Fathers Raising Daughters
By Michael Grose
A recurring theme of the 90's is "fathers need to be available,
visible and well-adjusted if we are to have well-adjusted boys". This
message has been spread by authors such as Steve Biddulph in Australia and
David Blankenhorn and Myriam Miedzian in the United States.
The recognition of the links between dads and sons is to be applauded
but in the clamour to highlight the plight of boys we have forgotten that
dads play an important role in the lives of their daughters too.
Traditionally a father's place in the family has offered girls a sense
of protection and safety. While this maybe a throwback to the caveman days
when part of the male role was to protect his family this is still partly
true today. The notion of a father who is home and available affords a
sense of security for young girls even if the only protective behaviours
men actually indulge in are the removal of the occasional spider from the
bedroom wall or to reassure children that they are quite safe from those
things that go bump in the night. There are not too many hairy mammoths
roaming the suburbs these days so a man's capacity to protect his brood is
severely limited. He can only do so much.
The real value of fathers in girls' lives is less tangible but more
far-reaching. It is from fathers that girls learn their major lessons
about the world of males. Okay kids may spend hours in front of television
observing men in their favourite soaps or watching action movie heroes
solve most of the woes of the world, but today's young people are not
easily fooled. They know the difference between celluloid heroes and real
life people even if they don't recognise heroes in the flesh. It is from
their fathers that both boys and girls gain their first-hand knowledge of
how ordinary garden-variety men think, act and speak.
The implications of this are scary. In a sense fathers teach their
daughters how they should expect to be treated by males when they get
older. They teach them by the way they speak and act toward them and
through their treatment of other females especially their own partners.
The high proportion of girls who grew up with violent fathers who marry
similar men or live in relationships with violent men is testament to the
strength of this type of conditioning. The message for dads is simple - be
gentle, be respectful and allow your daughters to be assertive towards
Fathers usually experience very special relationships with their young
daughters but can feel extremely awkward when their 'little girls' reach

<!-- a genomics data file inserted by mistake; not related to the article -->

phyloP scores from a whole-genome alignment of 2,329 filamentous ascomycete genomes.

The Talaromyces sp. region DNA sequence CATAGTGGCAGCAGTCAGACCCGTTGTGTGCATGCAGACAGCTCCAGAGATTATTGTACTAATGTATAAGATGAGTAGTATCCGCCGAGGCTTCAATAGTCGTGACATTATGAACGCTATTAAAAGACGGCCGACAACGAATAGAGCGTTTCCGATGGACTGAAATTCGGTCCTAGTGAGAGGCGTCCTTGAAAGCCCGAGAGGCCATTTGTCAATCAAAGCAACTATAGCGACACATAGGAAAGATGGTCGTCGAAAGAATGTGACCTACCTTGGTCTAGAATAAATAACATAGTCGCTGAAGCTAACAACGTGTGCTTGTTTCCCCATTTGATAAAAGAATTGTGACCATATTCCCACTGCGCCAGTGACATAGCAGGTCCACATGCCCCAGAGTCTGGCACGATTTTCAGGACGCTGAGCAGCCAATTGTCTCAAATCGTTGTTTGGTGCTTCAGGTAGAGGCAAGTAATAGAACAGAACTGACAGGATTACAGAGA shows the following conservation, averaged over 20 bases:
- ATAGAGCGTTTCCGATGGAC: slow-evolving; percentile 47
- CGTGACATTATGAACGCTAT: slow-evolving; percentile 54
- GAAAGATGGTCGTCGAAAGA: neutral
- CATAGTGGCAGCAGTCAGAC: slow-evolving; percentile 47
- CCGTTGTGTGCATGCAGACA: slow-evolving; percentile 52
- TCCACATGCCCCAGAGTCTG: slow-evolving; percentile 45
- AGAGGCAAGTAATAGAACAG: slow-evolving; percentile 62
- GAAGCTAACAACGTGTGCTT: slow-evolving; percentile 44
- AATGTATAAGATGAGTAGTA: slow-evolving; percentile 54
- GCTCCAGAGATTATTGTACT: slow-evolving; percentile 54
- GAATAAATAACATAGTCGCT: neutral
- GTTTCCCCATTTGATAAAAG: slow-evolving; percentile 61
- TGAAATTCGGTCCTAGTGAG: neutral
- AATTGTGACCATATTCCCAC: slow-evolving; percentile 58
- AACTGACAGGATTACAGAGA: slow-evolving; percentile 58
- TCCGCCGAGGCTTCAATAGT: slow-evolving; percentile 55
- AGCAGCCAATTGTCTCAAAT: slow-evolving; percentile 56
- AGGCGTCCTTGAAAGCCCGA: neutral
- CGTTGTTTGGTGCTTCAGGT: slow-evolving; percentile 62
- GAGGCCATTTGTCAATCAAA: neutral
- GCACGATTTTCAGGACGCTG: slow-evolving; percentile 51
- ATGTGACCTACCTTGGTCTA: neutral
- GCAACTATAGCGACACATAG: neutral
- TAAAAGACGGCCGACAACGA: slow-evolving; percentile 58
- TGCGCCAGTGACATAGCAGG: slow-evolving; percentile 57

adolescence. Many girls describe how a previously close relationship with
their father evaporated when they reached adolescence. Coming to terms
with a daughter's emerging sexuality is a problem for many dads which is
often reflected in a lack of physical contact and sometimes sheer panic if
his adolescent daughter appears seductive.
There is increasing evidence to suggest that fathers are linked to the
development of a girl's healthy self-esteem particularly in adolescence.
At a time when 60% of teenage girls have dieted presumably in search of
the perfect female figure presented in magazines a father's positive
comments may well make a difference to how his daughter see herself.
Reluctant as many dads are to complement their daughters' positive
comments about appearance and dress sense can be very reassuring. Most
girls, like boys, still want their fathers' approval - although many don't
know how to gain it.
The relationship between adolescent girls and their mothers is
frequently strained. Fathers often act as buffers between mothers and
daughters when the atmosphere at home becomes highly charged. Many dads
find the wisest policy is to remain a neutral ally even though both sides
may solicit his support.
For most of the twentieth century fathers have been sent the message
that their role is secondary in the lives of their children. Sigmund Freud
reinforced this notion when he reminded us, all those years ago, that the
mother-child bond was the only relationship worthy of note. Motherhood
became a type of main event and fathers were pushed to the side as a
Today we can see that good fathering does matter. It matters for girls
as well as boys. I suspect it also matters for men themselves as their own
wellbeing is closely linked to that of their children. Anecdotal evidence
suggest that, increasingly, fathers want to get things right between them
and their kids and they are less likely to respond with 'go see your
mother' when it comes to hands-on parenting issues.
About the author: Michael Grose is a parenting and
work-life balance specialist who always makes good sense. Michael helps parents
raise happy, confident kids and resilient young people, through his parenting
courses, seminars, keynote presentations, books and articles. Visit his website
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